Over 95% of people who quit nicotine (smoking, vaping or chewing) without help return to the same habit within approximately 6 months or less.
Our research findings have been proven effective for smoking cessation over and over again. If you’re really serious about quitting smoking, you need to check out our article, it’s one you won’t want to miss!
The lack of local access to mental health and addiction services, ever increasing waiting lists, cost of private treatment, societal stigma and other factors contribute to the global widespread inability to get into therapy//treatment when the person needs it most.
Tele-healthcare or online therapy helps to remove some of these obstacles in order for many more able to receive the mental health care that they need and deserve. Virtual therapy sessions are enabling more and more people with addiction and mental health issues to succeed in their lives. This also includes other therapies including hypnotherapy, mindfulness, meditation and many others.
Here you can discover whether online therapy may benefit you or someone else you know, as well as when online therapy may not be the best fit for you. Check out our new article.
We always want to hear from you so please comment below or get in touch with us through our social media pages and let us know your views and opinions!
Mental Health Awareness Month is a national month-long observance that was first established in the United States in 1949. It focuses on raising awareness about and educating the general public about mental health, mental health conditions, seeking help for those who’re struggling with their mental health and removing the stigma that still exists in some areas of society.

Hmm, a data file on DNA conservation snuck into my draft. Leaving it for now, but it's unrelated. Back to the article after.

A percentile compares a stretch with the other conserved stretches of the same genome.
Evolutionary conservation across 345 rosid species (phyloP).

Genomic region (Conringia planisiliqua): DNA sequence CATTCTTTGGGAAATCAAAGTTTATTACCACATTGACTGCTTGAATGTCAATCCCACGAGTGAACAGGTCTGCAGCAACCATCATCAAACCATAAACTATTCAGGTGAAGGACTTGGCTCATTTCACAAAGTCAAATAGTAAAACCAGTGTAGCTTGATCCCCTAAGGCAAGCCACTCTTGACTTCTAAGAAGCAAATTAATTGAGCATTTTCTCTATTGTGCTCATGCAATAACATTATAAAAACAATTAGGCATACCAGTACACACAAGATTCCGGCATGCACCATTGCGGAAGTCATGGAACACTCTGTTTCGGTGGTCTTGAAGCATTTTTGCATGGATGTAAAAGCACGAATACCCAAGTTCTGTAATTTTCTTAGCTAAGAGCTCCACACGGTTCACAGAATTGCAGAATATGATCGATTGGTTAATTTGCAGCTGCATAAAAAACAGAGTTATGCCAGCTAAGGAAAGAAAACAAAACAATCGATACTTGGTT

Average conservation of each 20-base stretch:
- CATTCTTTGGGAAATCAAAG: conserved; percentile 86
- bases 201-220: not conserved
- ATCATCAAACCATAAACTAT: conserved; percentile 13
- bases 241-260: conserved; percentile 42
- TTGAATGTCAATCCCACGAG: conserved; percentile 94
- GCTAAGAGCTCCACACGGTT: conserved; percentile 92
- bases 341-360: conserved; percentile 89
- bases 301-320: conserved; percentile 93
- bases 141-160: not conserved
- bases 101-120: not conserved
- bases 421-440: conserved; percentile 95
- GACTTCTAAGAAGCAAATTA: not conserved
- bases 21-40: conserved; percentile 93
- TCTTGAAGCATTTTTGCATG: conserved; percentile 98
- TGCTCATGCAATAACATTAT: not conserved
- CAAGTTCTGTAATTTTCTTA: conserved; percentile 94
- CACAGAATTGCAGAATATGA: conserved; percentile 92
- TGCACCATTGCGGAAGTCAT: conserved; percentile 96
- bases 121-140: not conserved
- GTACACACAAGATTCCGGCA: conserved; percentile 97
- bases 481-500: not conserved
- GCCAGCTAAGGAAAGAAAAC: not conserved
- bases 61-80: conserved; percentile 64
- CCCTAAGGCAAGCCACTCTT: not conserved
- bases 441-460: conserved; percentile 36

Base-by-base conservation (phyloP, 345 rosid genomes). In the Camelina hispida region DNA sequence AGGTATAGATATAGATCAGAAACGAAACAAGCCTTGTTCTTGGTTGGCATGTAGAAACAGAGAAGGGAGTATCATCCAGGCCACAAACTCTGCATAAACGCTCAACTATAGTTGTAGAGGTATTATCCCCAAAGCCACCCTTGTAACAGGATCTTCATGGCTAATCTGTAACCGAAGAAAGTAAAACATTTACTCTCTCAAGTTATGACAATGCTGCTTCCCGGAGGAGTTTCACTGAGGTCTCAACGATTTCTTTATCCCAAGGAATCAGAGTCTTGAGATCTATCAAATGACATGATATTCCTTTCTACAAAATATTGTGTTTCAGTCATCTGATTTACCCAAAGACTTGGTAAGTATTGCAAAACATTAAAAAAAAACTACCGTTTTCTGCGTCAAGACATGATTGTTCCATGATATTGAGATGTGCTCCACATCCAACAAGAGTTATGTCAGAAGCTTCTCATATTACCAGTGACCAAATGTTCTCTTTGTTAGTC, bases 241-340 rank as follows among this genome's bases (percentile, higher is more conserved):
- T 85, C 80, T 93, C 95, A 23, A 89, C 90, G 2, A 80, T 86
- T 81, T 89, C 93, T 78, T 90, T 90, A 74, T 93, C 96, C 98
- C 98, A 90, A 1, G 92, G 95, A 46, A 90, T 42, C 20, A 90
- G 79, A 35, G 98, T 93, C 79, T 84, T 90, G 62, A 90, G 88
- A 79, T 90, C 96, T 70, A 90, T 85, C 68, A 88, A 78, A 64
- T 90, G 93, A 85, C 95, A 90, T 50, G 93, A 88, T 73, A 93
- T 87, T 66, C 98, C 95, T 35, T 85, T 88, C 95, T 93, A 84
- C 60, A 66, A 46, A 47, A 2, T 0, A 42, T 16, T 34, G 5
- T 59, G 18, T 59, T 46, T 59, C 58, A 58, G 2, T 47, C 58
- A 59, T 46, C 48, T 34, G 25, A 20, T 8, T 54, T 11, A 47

The month is used to not only bring attention to the many different mental health conditions that people can struggle with, but also to enforce the importance of getting help if you need it as well as shed light on mental health treatment options.
With the involvement of COVID-19 affecting everyone’s mental health, your involvement in this year’s mental health month is more important than ever. Find out more and how you can get involved to benefit you and those around you in 2021. Your involvement can even save lives!…
Asking for help usually means you must admit to something you’d prefer not to mention, asking for help means you must admit you need other people and asking for help means you can’t do something by yourself.
It is often said that admitting to yourself that you have a problem with drugs or alcohol is the first step. And while that is a big step – the next one, maybe even bigger: asking for help from someone else.
Here are 4 top tips to remember when asking someone else for help to overcome your addiction to substances.
One of the hardest parts of battling an addiction of any form (in this case, drugs and alcohol) is the cessation of rituals, habits and compulsions to do something in a set order or the same way every single time.
Certain things trigger the urge to use or drink, even things such as getting up in the morning, getting into the car, coming home from work, seeing certain people, doing certain activities and many, many others. As people living with an addiction, we build our lives around our illness. It is the centerpiece of our existence when our world becomes totally insular.